By Christina Cheddar Berk, CNBC News Editor
The corporate traveler is back, but high airfares are continuing to constrain consumer travel, according to Orbitz Worldwide (OWW) President and CEO Barney Harford.
"We're seeing a really good recovery, especially in corporate travel," Harford said in an interview Thursday on CNBC. "But generally, the travel industry is doing a lot better."
However, airfares continue to be high, potentially slowing the rebound in consumer travel, he added.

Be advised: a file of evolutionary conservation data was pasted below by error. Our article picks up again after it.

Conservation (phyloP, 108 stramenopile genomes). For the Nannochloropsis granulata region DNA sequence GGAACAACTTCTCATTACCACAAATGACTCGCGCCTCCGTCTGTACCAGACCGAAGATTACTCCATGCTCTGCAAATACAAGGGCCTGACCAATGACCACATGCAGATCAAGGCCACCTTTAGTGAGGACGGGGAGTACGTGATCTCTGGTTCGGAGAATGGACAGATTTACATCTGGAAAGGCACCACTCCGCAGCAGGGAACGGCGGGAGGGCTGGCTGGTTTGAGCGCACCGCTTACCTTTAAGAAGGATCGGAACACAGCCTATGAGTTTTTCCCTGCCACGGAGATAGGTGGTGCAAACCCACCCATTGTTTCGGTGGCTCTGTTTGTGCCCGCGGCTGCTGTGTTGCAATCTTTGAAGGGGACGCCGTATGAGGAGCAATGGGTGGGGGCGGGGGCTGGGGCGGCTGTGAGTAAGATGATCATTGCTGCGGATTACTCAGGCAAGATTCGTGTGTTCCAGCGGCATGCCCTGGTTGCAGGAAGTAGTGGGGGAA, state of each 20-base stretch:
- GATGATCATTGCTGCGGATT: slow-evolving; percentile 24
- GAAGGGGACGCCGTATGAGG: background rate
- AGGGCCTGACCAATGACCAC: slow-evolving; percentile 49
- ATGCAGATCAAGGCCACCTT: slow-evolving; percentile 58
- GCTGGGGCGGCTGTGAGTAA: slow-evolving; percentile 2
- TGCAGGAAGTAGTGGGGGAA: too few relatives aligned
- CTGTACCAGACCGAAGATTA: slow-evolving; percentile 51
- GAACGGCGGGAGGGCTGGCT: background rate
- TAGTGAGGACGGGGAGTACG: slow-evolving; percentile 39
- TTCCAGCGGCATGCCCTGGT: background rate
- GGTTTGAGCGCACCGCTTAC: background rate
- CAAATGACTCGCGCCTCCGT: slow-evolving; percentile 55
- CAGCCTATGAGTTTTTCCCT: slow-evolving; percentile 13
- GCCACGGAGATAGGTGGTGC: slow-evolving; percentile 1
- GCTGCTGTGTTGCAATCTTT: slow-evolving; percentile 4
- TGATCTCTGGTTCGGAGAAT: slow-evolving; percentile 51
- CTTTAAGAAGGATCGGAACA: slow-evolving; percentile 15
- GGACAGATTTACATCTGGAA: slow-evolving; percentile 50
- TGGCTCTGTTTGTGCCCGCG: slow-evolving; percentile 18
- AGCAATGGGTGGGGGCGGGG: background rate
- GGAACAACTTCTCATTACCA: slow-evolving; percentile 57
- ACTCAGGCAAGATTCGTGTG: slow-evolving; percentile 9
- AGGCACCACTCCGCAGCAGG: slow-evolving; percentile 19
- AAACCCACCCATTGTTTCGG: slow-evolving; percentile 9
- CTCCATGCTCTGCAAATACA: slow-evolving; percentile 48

The average price of an airline ticket is up as much as 10 percent for travel within the U.S., and some 17 percent for international travel, Harford said."We are seeing ... a moderation in the increases in air tickets that we were seeing in perhaps May and June, where we saw some really stronger increases in air tickets," Harford went on to say. "We're hopeful that we'll see an increase in capacity in the airline sector, which will drive some moderation in (the price of) airline tickets." Airlines have been cutting capacity in recent years in order to get their costs under control after being hurt first by record-high fuel prices and then by a shrinking demand brought on by the recession. Even though conditions have improved, airlines have been slow to make changes. Still, there are bargains to be found. For example, Caribbean distinations are one of the best value spots, according to Harford. This is mainly because airfares to the region are flat with year-ago levels. Orbitz shares were trading higher Thursday after the company posted better-than-expected second-quarter earnings. Those results showed a 17 percent increase in the value of travel bookings compared with a year ago. At the moment, Harford said, travel to major U.S. cities is showing the strongest growth, as those are the locations most visited by business travelers. But considering that travelers are more focused on value, the company has been promoting its discount Web site CheapTickets.com with an ad campaign made cheaply through an online marketing effort where customers developed their own TV spots.
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